- Playful seal salutes beachgoers
- 'This smells like a Napthine government rort'
- Cruel thieves swipe oxygen trolley
- 'We need to get tough on truckies'
- Hinch freed from jail sans beard
- Woman nearly dies after lack of labelling
- Melbourne's rail horror
- Beach rules are a dog's breakfast
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What we're talking about
- wayne on Playful seal salutes beachgoers Wildlife officers should have been there to stop people getting to close, the elephant seal that was on a Perth beach ... more
- Mandi on Playful seal salutes beachgoers I couldn't agree more. more
- Angelo on Playful seal salutes beachgoers ^way to kill the mood!Great pics, great fun story more
- Greg on 'This smells like a Napthine government ... It's easy to stop the rort,don't play them. more
- Luke on Playful seal salutes beachgoers People are so clueless to what damage a wild seal can do to someone, particularly a child. But then many people are totally ... more
- ivan tipp on 'We need to get tough on truckies' Truckie bashing is GREAT for a few points Neil. But remember the driver of that small truck was a ratbag. more
- poppitt on Hinch freed from jail sans beard 50 days for $100,000.00 wow why would anyone pay fines. more
- jgl Melb on Hinch freed from jail sans beard A garden variety prison release,or the second coming of Christ? more
- Gloria on Hinch freed from jail sans beard Derryn, please, please, please grow your beard back. more
- PH on Hinch freed from jail sans beard My first though looking at that photo was Darren James in 30 years time. more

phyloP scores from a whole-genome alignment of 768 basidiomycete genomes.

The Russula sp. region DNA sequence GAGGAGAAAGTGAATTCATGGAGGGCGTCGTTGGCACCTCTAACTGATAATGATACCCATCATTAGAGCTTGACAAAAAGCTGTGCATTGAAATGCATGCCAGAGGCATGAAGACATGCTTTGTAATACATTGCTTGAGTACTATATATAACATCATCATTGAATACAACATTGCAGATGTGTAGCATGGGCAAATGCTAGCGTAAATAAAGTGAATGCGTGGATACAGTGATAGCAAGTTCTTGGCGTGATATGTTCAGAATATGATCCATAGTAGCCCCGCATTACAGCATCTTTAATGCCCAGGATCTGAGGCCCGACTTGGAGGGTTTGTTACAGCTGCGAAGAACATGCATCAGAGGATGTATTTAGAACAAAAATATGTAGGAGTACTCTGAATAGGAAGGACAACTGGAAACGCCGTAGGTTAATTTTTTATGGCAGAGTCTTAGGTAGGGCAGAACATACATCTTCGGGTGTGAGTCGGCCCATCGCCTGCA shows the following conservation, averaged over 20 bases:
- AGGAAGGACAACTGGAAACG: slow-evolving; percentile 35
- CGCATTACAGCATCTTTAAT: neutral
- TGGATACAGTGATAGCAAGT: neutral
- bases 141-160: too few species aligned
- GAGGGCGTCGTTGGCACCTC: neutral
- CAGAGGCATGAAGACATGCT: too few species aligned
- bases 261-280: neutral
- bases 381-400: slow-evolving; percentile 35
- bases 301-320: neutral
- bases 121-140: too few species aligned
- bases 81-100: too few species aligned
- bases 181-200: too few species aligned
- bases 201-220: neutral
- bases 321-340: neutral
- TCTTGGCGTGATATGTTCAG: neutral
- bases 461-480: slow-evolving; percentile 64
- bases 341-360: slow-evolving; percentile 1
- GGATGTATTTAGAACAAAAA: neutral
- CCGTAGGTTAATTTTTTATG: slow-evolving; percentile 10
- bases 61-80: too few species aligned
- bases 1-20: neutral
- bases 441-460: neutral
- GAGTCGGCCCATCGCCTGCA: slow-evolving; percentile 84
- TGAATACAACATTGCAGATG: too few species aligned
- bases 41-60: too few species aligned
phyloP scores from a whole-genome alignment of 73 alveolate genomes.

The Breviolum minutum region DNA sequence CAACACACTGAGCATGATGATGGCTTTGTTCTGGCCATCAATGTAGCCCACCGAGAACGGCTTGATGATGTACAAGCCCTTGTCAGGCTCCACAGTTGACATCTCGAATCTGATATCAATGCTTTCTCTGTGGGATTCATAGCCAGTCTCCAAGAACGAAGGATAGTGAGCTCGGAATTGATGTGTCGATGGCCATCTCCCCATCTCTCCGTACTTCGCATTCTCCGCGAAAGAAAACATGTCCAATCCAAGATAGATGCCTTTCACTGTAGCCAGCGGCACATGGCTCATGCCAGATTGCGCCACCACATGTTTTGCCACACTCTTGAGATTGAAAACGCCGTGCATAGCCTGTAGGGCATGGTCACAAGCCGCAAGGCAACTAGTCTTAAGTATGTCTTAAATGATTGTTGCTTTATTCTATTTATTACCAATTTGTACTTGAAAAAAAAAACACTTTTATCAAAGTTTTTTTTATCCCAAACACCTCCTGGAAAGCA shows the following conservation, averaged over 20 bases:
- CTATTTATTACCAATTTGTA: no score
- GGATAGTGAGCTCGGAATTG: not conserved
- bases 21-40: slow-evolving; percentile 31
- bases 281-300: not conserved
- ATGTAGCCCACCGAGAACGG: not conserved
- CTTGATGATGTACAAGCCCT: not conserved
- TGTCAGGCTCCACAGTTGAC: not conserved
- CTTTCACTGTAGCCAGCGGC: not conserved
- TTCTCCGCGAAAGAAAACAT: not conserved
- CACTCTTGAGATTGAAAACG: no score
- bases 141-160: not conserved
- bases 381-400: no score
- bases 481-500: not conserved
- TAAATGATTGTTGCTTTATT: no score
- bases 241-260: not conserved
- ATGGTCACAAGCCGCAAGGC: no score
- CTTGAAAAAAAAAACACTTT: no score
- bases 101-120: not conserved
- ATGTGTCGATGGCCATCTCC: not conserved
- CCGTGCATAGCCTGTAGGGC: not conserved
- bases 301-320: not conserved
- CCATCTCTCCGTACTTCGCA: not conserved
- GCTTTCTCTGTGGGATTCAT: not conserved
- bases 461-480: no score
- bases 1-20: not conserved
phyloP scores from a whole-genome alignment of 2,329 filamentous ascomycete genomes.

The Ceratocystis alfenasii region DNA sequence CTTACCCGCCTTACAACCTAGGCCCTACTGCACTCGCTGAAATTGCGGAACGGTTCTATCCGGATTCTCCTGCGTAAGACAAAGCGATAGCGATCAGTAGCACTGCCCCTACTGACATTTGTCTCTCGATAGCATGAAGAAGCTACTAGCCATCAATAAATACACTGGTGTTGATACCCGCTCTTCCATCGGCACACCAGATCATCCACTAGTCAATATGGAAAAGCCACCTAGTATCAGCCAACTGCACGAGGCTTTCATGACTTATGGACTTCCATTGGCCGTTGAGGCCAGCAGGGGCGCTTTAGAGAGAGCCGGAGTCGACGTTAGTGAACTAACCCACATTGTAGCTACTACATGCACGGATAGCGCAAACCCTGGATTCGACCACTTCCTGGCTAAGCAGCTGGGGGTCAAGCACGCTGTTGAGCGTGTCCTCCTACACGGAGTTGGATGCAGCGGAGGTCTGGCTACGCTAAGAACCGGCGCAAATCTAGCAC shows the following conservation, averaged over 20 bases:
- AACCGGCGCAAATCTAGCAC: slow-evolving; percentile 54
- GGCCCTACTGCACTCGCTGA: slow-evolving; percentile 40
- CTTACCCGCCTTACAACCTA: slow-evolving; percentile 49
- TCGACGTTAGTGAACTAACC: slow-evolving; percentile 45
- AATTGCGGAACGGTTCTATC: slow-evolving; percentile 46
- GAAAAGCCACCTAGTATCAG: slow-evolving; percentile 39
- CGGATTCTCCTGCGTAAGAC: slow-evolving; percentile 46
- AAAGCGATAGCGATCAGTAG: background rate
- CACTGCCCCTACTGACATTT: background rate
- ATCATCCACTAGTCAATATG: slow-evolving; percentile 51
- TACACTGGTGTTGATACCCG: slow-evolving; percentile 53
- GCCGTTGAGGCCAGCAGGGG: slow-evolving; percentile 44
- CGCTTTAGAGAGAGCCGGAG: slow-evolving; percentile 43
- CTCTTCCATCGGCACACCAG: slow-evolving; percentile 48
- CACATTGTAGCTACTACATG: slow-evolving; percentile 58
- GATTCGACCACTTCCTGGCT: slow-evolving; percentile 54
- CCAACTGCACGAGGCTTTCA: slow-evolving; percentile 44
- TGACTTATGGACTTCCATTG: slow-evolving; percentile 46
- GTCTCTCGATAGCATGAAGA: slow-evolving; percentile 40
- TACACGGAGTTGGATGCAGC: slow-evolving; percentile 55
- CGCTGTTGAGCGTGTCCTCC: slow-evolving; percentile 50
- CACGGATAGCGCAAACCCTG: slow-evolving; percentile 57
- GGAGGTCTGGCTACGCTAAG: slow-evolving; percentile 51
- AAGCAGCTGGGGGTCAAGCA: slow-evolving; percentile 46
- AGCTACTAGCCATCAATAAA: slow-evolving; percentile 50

- Pat Heuvel on 'We need to get tough on truckies' Definitely not the right thing to do. You want to crack down on someone? crack down on the ones that use their phones while ... more
- darrin on Hinch freed from jail sans beard Derryn your lucky i know people have had to spend 1 day per $100 but i guess like most people with some fame to there name ... more
- Sarah on 'We need to get tough on truckies' Truck drivers are constantly speeding on the roads I travel. I have watched a truck in front of me lose control and jack ... more
- joe on 'We need to get tough on truckies' I think a good idea for the point system on your licence is that the first 4 points are normal fines. Then next 4 points are ... more
- Russell Watts on 'We need to get tough on truckies' Neil, it should not matter if you are a truck driver or not, if you lose 12 points then you lose your licence. But the laws ... more
- Andrew on 'We need to get tough on truckies' Hi Neil. Why not extend fines to trucking companies as well as drivers? Truck company gets the same fine as the driver? Or a ... more
- poppitt on 'We need to get tough on truckies' They are supposed to be professional drivers, they are supposed to know the law. I think most truck drivers are fantastic ... more
- poppitt on Woman nearly dies after lack of ... Everything packaged or not should be labelled. It is not enough for the customer to ask, my son has gluten intolernace, asks ... more
- Wendy on Woman nearly dies after lack of ... How ridiculous not having to label fresh salad ingredients by law! It's still got ingredients and someone is still going to ... more
- Hazel Finney on Beach rules are a dog's breakfast Bass Coast Council brought this ban through without proper consultation from the public. more
Matthew Mitcham speaks about depression and ice addiction
After revealing his battle with depression and crystal methamphetamine addiction in his new book, Olympic gold medal winning diver Matthew Mitcham spoke openly about his battles with Neil Mitchell.